[Haskell-cafe] Why Haskell is beautiful to the novice
targen at gmail.com
Sat Aug 29 18:30:08 UTC 2015
On Sat, Aug 29, 2015 at 10:49 AM, Silvio Frischknecht
<silvio.frischi at gmail.com> wrote:
> Also just wanted to add an example of how Haskell can be really tricky
> for very simple things.
> Let's consider the simplest loop I can think of. The function to sum up
> all the numbers up to N. Anyone new to Haskell will implement this in
> the straight forward way.
> sumToN 0 = 0
> sumToN n = sumToN (n-1) + n
> It's very elegant. It's more of a definition than an algorithm, really.
> The equivalent python code would probably do a loop (4-5 lines).
> Now, if you run your python code for a billion, it will eventually
> return the correct result because you specified the algorithm more
> clearly. If you run the Haskell function for a billion however, it will
> crash your computer and set your house on fire.
> Now, you will have to explain tail recursion and why you won't get a
> StackOverflow despite the fact that you build up a huge stack. I have
> done Haskell for a quite a while, and I'm still unsure sometimes if
> something will work in constant space or not.
I understand what you’re trying to get at, and why this simplified
example is supposed to stand in for a more general, complex, elaborate
situation. However, I believe a more thorough, explicit description
of this sort of situation may reveal such a simplified example is not
adequately representative of the general problem.
The function to sum up all the naturals up to N is most commonly
written thus, in Haskell and Python:
sumToN n = n * (n + 1) `div` 2
def sum_to_n(n): return n * (n + 1) / 2
No loops, no worries about stacks, no recursion or induction or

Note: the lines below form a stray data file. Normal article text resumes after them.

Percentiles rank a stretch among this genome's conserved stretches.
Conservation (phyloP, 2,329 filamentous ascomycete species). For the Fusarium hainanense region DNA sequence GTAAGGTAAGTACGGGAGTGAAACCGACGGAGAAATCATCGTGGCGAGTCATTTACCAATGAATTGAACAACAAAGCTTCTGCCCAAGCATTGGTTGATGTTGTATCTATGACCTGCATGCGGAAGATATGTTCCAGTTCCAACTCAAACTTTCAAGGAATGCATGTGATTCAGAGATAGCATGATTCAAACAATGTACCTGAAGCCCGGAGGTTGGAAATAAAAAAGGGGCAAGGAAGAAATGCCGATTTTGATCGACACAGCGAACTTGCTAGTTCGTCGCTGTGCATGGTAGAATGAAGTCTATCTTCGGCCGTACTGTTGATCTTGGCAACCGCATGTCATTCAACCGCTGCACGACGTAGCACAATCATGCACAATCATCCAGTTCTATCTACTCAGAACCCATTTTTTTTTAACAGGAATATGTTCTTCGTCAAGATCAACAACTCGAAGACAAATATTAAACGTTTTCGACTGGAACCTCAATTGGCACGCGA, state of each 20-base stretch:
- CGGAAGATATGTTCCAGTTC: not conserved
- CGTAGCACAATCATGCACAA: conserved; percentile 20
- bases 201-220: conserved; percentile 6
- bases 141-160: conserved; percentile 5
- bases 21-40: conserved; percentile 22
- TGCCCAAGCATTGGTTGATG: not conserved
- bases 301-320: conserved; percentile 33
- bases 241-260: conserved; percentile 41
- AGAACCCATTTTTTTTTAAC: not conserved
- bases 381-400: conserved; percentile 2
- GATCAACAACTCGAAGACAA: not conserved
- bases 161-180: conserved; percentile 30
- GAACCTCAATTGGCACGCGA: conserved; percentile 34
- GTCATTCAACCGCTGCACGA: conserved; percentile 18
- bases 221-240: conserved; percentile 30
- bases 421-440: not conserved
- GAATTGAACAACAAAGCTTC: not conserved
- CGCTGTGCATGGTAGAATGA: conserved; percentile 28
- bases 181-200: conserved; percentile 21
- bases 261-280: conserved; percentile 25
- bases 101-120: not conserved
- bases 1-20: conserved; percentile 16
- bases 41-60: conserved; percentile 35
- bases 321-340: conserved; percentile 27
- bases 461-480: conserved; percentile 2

intuition about computational processes supporting complexity.
Depending on the student’s background, this may be the first solution
that is attempted for the given problem. The general point of this
observation is that it often happens in computer programming that a
programming-oriented solution is accidentally complex because it goes
for a brute-force approach that ignores important qualities of the
underlying problem space that enable solutions that avoid complexity.
Granted, alternate strategies with lower complexity are not always
available, and sometimes you do need some kind of aggregation. These
are likewise easy in Haskell and Python:
sumToN n = sum [1..n]
def sum_to_n(n): return reduce(add, range(n + 1))
It’s noteworthy that both of these solutions have terrible performance
for somewhat similar reasons unless you specifically go out of your
way to avoid the issue. In GHCi, asking for the value of this sum at
one billion seems to produce a very large list, and it depletes my
machine’s RAM quite quickly. Doing the same in Python also creates a
very large list and likewise starves my machine for memory.
These issues can be solved by both programming environments.
If you test the Haskell bit in a simple complete program compiled with
`-O2`, it takes a while to run with a billion as `n`, but it does
finish in a few seconds without consuming memory in proportion to `n`.
GHC can optimize that list away, but you need to be aware of the issue
to understand how to solve it: some things fuse away in compilation
and stay around in interpreted code.
The Python bit isn’t magically optimized by CPython 2.7. However, the
recommended approach to these issues is to use `xrange` instead, which
returns a generator object that produces results lazily, one by one,
much like the list in Haskell, and `reduce` doesn’t need to hold onto
the whole list of results since it’s actually working like a strict
left fold. In fact, new versions of Python altogether skip the old
list-building `range` function, and their `range` is Python 2.7’s
`xrange`, so this issue goes away if you can use a new version of the
language. Perhaps a future version of GHC may fuse lists away in
You may now argue that summing is only meant to stand in for some more
elaborate computation, so this whole deal misses the point. I agree.
In fact, this is a much more fair comparison:
sumToN n = foldl1 (+) [1..n]
def sum_to_n(n): return reduce(add, xrange(n + 1))